My First Imaginary Lives

One of my recent blog posts got the most fabulous comment the other day. Here it is, in part:

I also thought I was one of a very few people who lived (not a typo) Trixie Belden as a young girl. Since my family house was near some beautiful woods and a creek, my best friend – also a Trixie fanatic – and I would pretend Bob-Whites all day long. Everything, and I mean everything, we saw became a mystery. We could turn the sight of an elderly lady driving a VW bug into a kidnapping plot. We tied ropes to the handle bars of our bicycles and they became our horses. My two older brothers were, unbeknownst to them, Mart and Brian. We aggravated them to no end by calling them these names. I was Trixie – always – and my friend was Honey. Playing Trixie Belden and the Bob-Whites was a dream escape.

This shared memory threw me back to a time when I pretended just as intensely. Trixie Belden wasn’t one of my primary inspirations, though. I drew from a lot of sources, and I’d like to share a few of them today. Maybe they’ll spark a memory for you, too.

A Little Princess by Francis Hodgson Burnett. Boarding schools, nasty headmistresses, and orphans/orphanages fascinated me. Actually, anything British was good. But I had a special adoration for Sara Crewe. My siblings and I were homeschooled in our early years, so we made up Miss Campbell, an unpleasant teacher modelled after Miss Minchin, and invented tasks and rules to match — perplexing our parents, whose motivation for homeschooling us was largely to get away from rules and rigid thinking. (Not to suggest they thought all teachers were like Miss Minchin! That was entirely our invention.) The influence of Miss Campbell was probably also the beginning of my addiction to making lists.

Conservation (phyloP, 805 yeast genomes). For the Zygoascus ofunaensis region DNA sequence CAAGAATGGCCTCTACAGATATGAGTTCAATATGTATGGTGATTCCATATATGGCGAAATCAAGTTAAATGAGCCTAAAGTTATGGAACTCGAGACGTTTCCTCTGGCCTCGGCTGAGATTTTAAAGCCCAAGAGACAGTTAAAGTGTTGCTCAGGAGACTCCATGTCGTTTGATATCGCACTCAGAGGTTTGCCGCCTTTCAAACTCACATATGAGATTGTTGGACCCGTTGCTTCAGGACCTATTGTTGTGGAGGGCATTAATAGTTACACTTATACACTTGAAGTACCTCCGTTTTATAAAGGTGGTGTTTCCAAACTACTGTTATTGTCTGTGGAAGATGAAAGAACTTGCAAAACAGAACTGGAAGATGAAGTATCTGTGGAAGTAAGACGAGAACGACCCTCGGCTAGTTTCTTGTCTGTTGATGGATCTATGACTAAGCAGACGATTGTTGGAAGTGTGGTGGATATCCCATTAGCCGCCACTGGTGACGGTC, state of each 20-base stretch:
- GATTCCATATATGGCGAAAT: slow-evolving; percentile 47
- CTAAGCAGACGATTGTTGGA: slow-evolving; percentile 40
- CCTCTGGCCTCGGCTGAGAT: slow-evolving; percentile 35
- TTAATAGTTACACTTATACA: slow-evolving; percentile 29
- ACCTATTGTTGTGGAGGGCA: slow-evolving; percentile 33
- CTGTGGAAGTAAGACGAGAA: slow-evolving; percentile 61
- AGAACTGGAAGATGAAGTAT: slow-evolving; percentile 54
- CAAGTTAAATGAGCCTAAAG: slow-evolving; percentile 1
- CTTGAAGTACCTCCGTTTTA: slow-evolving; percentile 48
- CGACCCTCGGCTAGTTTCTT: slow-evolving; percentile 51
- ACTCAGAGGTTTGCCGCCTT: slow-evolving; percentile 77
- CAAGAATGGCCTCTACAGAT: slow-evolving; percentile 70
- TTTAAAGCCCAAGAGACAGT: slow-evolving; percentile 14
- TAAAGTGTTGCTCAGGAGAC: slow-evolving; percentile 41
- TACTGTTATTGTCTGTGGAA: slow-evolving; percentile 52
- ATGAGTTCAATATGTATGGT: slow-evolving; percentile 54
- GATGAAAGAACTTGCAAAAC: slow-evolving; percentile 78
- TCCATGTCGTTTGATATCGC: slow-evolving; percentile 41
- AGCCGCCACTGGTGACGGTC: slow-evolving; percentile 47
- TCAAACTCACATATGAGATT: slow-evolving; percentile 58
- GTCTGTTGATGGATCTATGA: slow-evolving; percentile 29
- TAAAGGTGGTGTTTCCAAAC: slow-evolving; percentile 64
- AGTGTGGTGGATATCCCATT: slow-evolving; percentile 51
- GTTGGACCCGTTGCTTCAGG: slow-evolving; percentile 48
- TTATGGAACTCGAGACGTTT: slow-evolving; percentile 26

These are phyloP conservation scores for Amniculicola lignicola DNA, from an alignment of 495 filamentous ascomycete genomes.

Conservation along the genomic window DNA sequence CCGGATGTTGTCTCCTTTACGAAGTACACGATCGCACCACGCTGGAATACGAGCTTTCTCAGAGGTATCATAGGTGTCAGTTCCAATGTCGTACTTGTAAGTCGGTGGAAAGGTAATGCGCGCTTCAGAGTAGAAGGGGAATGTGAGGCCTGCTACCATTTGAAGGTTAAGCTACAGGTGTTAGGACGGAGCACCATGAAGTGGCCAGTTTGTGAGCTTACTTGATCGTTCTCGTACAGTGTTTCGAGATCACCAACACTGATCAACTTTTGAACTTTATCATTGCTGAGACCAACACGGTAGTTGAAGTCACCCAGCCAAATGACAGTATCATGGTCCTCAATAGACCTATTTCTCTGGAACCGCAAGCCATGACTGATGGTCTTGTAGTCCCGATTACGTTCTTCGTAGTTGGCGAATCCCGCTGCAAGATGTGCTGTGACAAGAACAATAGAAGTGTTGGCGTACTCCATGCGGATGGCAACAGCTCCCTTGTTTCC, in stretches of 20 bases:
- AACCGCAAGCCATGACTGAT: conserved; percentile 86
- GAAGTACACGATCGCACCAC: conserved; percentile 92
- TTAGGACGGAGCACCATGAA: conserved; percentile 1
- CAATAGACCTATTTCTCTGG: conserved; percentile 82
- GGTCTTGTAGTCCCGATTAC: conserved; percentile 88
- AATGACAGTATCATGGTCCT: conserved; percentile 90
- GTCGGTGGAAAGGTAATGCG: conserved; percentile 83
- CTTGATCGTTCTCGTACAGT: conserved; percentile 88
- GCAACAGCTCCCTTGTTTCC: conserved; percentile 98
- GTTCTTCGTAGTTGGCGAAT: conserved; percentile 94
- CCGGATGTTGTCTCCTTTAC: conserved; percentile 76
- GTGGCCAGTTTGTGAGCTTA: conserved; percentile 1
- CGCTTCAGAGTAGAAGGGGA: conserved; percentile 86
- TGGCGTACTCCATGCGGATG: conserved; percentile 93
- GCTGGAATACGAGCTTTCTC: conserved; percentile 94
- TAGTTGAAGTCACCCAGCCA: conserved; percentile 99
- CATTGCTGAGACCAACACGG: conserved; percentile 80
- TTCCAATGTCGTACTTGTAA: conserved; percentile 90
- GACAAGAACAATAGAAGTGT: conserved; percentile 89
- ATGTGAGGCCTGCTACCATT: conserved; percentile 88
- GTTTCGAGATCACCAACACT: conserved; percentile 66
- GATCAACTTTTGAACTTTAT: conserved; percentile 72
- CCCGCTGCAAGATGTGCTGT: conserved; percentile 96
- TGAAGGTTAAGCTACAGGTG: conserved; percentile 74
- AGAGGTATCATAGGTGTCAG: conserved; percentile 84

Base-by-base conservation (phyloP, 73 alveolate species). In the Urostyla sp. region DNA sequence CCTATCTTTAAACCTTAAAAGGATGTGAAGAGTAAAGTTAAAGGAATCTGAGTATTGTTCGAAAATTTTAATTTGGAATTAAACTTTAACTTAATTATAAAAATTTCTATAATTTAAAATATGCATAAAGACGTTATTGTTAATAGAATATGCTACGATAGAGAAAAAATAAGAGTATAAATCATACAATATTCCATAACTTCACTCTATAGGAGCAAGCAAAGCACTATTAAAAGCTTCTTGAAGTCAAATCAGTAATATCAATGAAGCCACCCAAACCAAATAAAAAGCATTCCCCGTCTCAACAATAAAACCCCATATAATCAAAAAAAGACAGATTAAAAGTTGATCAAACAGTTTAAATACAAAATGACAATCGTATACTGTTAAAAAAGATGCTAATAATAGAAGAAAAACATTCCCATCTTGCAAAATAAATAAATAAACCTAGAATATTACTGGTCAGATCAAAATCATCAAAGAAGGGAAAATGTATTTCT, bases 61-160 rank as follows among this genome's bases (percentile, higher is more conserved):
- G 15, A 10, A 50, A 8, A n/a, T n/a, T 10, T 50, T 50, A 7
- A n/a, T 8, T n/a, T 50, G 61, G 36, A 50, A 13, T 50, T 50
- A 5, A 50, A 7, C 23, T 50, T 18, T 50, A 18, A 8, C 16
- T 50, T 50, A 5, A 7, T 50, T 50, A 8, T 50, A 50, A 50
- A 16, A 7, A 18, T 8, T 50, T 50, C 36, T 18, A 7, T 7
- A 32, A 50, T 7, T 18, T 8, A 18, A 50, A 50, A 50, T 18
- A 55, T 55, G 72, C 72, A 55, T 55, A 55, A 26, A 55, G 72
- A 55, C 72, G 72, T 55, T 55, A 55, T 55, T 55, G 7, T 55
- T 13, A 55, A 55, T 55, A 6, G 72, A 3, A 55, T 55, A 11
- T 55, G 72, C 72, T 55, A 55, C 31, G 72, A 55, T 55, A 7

Little House on the Prairie by Laura Ingalls Wilder. Aside from all things British, my other fascination was all things historical (even better when they coincided). Pioneer life on the prairies made an appearance in our games anytime we were outdoors or camping. The only problem was that I was fair-haired and older and my sister was brunette and younger, which meant she got to be Laura and I had to be Mary. And, unfortunately for our younger brother, there are no male siblings in the books, so if he wanted to play, he had to be Carrie. The things he put up with, having two older sisters….

Swallows and Amazons and Winter Holiday by Arthur Ransome. Pirates and explorers were also favourites, and this series had the benefit of essentially narrating extended sessions of playing pretend. It was really LARPing (Live Action Role Playing), I guess, though these books were written long before LARPing was invented. Our playhouse in the back yard had a flag over the door; boats featured large; and in the winter our sleds were always transformed into sailing sledges (only in our heads, alas). I’ll talk more about Ransome in an upcoming Nostalgia piece.

If you know the sort of thing I write nowadays, you’ll notice there’s a distinct lack of science fiction and fantasy in the books I’ve listed. I’m not sure why. I also had a lot of dolls and Lego-sized figures, who had their own set of (more fantastical) ongoing stories…but that too is for another day.

Your turn! Did you have an active imaginary life as a child? Which books had the strongest influence on your play? Has your favourite genre (to write or to read) changed over the course of your life?

If you liked this post, you might also like Living Other Lives or perhaps the Nostalgia series, in which I share my favourite books and movies from childhood.

2 responses to “My First Imaginary Lives

  1. Mieka Tilley

    A Little Princess is on my list too but Burnett’s The Secret Garden would be higher up there. I was always searching for a hiding place like that when I was young.

    And Bridge to Terabithia by Katherine Paterson is one I read over and over (and cried every time). The idea of an imaginary land just over the creek and escaping from the dreariness of the everyday world still appeals to me.

  2. Mieka, the idea of secret places fascinated me, too! I remember reading a lot of books along those lines, including the two you mention, and I was beyond thrilled to discover Neil Gaiman’s Neverwhere in (I think) high school. But for whatever reason, that concept never became a central part of my roleplaying.

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